McCain Makes No-New-Taxes Pledge
(CNSNews.com) - Sen. John McCain pledged Sunday on national television not to raise taxes under any circumstances if he is elected president.
"So on taxes, are you a 'read my lips' candidate, no new taxes, no matter what," host George Stephanopoulos asked the Arizona Republican on ABC's "This Week."
"No new taxes," McCain affirmed, before making an argument that taxes ought to be cut if the economy deteriorates.
"But under circumstances would you increase taxes?" Stephanopoulos asked in a follow-up question.
"No," said McCain.
McCain has taken heat during the Republican primary campaign for voting against the major tax cuts proposed by President Bush in 2001 and 2003. He was one of only a few congressional Republicans to do so.
Among Senate Republicans in 2001, only Lincoln Chaffee of Rhode Island joined McCain in voting against the Bush tax cut proposal. Among Senate Republicans in 2003, only Chafee and Olympia Snowe of Maine joined McCain in voting against Bush's second major tax cut.
McCain compounded conservative anger at this opposition to the Bush tax cuts by describing them as tax cuts made for the rich at the expense of the middle class, which was one of the principal argument marshaled against the tax cuts by congressional Democratic leaders and liberal commentators.
"I cannot in good conscience support a tax cut in which so many of the benefits go to the most fortunate among us, at the expense of middle class Americans who most need tax relief," McCain said on the Senate floor on May 26, 2001, when the tax cut came up for a vote.
When the 2003 tax cut came up for a final vote, McCain argued again that it was a tax cut for the rich and that the final version of the bill unfairly left out an amendment he had sponsored that would have provided additional tax breaks to members of the Armed Forces.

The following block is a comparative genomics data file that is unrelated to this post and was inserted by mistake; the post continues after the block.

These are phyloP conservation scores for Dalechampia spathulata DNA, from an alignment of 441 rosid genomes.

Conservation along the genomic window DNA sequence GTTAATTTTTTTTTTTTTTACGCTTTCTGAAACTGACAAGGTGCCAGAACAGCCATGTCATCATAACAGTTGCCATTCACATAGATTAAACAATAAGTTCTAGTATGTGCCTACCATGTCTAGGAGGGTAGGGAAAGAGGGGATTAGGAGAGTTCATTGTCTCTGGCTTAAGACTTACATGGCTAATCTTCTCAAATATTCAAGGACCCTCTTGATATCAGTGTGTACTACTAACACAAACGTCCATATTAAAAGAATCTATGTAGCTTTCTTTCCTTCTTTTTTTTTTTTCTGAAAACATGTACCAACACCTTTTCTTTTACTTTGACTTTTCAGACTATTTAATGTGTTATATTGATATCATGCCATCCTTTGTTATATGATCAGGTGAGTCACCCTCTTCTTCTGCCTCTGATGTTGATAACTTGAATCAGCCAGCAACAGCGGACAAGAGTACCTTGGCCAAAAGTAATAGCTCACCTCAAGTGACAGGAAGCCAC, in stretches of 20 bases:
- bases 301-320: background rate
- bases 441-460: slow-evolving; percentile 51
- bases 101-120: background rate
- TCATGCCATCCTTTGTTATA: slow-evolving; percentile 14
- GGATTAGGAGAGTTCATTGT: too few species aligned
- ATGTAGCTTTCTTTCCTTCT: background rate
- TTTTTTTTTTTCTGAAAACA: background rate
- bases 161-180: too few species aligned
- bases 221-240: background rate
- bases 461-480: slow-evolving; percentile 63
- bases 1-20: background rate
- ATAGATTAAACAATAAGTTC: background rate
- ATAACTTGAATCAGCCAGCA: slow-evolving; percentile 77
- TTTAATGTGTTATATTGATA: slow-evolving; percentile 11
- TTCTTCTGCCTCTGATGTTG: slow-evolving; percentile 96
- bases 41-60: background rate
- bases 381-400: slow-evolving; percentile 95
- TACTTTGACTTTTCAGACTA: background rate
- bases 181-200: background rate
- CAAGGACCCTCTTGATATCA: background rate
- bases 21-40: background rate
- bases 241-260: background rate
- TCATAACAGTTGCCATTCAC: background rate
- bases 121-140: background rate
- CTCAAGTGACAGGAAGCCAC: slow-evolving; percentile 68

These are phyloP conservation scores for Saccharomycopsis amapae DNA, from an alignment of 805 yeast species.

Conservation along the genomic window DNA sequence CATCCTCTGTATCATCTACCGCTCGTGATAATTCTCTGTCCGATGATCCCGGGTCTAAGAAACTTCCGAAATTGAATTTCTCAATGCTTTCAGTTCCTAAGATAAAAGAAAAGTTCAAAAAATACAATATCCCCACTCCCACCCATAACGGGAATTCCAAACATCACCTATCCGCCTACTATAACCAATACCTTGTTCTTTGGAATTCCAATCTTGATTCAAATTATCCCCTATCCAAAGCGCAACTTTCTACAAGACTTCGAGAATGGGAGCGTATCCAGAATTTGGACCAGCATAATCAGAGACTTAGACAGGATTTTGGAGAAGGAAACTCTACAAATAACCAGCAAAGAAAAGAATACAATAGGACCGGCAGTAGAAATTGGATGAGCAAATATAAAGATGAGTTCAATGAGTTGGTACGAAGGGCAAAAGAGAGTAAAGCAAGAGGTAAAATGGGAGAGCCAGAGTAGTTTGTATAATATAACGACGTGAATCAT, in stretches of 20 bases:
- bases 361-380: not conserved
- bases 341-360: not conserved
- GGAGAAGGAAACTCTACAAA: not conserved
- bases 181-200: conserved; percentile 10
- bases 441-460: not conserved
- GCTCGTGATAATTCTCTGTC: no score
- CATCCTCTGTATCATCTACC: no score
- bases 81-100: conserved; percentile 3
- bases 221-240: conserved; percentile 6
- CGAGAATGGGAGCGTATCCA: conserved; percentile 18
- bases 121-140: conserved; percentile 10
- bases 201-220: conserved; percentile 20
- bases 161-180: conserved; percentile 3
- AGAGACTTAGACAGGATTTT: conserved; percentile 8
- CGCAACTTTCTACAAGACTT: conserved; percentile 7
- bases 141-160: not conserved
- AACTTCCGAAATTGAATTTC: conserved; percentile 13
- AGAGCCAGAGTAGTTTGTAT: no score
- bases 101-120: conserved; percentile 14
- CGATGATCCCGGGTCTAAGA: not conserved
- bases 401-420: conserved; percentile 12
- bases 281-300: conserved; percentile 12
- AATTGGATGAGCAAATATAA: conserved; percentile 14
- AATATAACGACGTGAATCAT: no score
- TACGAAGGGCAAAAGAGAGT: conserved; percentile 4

"Despite the recent successful war in Iraq, which highlighted the bravery and sacrifice of our military, the conferees provided nothing for them in this so-called growth bill," McCain said on the Senate floor on May 23, 2003. "The only thing growing will be the tax breaks for the wealthiest citizens of this country."
The 2001 tax-cut law reduced the marginal income tax rates, repealed the income-tax marriage penalty, provided a tax credit for dependent children, and temporarily repealed the federal estate tax. The 2003 tax-cut law accelerated the tax credit for dependent children and cut dividends and capital gains taxes.
The phrase "read my lips" became famous in the 1988 presidential campaign, when then-Vice President George H. W. Bush used it in his acceptance speech at the Republican National Convention to convince skeptical conservatives that he shared President Reagan's vision on taxes and that he would veto any tax increase that emerged from a Democratic Congress.
As president, the senior Bush did sign a major tax increase and was defeated for re-election in 1992 by then-Arkansas Gov. Bill Clinton.
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